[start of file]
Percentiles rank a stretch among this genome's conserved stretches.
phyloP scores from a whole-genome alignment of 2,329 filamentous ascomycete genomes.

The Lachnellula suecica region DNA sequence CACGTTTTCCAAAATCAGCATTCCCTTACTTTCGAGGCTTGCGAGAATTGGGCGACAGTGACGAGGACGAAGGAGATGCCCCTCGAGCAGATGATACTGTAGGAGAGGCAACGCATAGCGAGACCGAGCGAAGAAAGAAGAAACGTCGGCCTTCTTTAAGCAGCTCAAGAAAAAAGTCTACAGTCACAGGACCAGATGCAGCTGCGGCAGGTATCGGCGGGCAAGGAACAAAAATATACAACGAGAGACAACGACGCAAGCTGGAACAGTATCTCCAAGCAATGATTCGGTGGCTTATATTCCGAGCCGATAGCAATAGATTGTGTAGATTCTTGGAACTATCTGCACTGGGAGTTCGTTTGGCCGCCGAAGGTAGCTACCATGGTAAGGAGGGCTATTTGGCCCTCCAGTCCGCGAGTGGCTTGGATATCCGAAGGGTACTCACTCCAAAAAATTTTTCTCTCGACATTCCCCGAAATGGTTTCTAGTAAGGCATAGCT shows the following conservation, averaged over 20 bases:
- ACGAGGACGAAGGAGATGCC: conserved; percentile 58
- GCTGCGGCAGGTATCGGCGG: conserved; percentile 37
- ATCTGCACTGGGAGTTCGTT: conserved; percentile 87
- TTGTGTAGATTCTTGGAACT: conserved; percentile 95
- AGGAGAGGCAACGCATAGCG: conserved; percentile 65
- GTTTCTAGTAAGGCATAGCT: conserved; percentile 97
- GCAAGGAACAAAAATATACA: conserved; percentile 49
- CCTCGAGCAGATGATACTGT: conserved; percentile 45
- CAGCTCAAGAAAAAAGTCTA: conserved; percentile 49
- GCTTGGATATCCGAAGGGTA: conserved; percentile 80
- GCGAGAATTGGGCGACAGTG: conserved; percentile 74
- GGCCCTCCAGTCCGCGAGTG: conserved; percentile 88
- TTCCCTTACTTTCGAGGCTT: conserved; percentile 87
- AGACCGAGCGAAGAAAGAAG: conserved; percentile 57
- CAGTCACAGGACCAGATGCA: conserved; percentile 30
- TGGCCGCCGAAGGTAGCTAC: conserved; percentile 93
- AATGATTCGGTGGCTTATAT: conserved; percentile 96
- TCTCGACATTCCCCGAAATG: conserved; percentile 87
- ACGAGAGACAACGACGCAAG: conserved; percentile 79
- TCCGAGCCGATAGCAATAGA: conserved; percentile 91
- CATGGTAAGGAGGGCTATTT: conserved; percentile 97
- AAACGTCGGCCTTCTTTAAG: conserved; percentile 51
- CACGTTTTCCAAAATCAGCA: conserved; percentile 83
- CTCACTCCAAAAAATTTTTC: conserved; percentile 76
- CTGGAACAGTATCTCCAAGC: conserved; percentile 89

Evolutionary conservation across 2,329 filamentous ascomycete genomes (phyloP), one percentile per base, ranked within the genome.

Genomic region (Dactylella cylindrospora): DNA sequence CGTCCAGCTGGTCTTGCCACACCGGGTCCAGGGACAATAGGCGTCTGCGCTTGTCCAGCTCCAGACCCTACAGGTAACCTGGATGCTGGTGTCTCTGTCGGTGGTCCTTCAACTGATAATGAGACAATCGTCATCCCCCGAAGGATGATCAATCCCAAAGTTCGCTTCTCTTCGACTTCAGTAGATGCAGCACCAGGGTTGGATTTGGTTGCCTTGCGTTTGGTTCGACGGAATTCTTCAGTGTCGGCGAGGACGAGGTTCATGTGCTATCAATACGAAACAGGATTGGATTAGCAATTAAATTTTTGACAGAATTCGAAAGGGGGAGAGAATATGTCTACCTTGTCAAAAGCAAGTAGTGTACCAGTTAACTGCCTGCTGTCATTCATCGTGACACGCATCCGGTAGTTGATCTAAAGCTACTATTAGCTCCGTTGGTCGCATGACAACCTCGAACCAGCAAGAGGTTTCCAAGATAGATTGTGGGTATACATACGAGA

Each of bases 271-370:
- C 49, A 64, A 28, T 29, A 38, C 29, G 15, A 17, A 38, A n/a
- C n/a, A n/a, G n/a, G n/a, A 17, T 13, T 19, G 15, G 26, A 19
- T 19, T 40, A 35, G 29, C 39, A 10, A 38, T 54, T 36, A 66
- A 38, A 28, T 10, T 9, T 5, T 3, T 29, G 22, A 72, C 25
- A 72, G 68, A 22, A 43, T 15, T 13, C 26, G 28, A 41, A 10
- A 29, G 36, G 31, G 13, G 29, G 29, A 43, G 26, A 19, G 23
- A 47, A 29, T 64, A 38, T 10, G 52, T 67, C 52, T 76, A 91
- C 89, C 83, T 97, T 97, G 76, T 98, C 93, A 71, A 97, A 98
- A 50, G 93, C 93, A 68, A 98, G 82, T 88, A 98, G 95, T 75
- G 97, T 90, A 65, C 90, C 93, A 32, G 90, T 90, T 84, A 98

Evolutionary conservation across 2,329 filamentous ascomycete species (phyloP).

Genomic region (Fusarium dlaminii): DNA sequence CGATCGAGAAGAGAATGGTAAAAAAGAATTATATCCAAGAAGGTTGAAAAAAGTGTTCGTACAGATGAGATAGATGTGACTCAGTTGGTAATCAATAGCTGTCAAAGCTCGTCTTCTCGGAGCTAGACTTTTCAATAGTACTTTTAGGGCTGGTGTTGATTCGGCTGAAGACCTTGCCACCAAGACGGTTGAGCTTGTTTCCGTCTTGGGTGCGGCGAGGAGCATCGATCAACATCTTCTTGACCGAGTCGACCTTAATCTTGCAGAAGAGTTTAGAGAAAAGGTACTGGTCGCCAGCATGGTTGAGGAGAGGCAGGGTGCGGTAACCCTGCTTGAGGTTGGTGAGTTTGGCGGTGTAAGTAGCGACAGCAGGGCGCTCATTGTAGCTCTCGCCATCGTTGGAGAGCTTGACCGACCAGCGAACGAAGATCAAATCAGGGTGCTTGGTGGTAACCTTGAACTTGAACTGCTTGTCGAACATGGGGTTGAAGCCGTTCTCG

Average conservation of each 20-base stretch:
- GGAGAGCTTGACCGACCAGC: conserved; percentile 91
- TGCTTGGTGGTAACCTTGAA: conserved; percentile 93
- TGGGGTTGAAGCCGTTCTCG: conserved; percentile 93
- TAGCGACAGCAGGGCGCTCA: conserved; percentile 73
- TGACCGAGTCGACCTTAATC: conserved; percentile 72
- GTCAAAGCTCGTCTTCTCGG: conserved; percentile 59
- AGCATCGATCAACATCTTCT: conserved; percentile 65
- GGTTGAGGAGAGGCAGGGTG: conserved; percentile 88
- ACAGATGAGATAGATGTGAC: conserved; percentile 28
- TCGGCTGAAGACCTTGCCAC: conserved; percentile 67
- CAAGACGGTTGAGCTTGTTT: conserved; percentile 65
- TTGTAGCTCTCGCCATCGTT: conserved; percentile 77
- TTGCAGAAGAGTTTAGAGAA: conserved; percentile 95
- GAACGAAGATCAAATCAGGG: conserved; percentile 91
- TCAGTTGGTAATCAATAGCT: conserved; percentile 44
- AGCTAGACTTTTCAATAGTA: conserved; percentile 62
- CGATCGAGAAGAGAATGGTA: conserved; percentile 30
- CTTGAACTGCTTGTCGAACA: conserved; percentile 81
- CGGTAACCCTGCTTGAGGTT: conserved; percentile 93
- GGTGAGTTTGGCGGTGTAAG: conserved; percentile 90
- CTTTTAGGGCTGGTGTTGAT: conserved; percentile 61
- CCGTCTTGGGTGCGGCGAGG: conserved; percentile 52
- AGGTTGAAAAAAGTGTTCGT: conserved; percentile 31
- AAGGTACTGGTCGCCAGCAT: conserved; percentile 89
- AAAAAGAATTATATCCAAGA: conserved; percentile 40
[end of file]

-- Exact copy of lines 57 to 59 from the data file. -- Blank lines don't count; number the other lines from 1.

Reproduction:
- TTGCAGAAGAGTTTAGAGAA: conserved; percentile 95
- GAACGAAGATCAAATCAGGG: conserved; percentile 91
- TCAGTTGGTAATCAATAGCT: conserved; percentile 44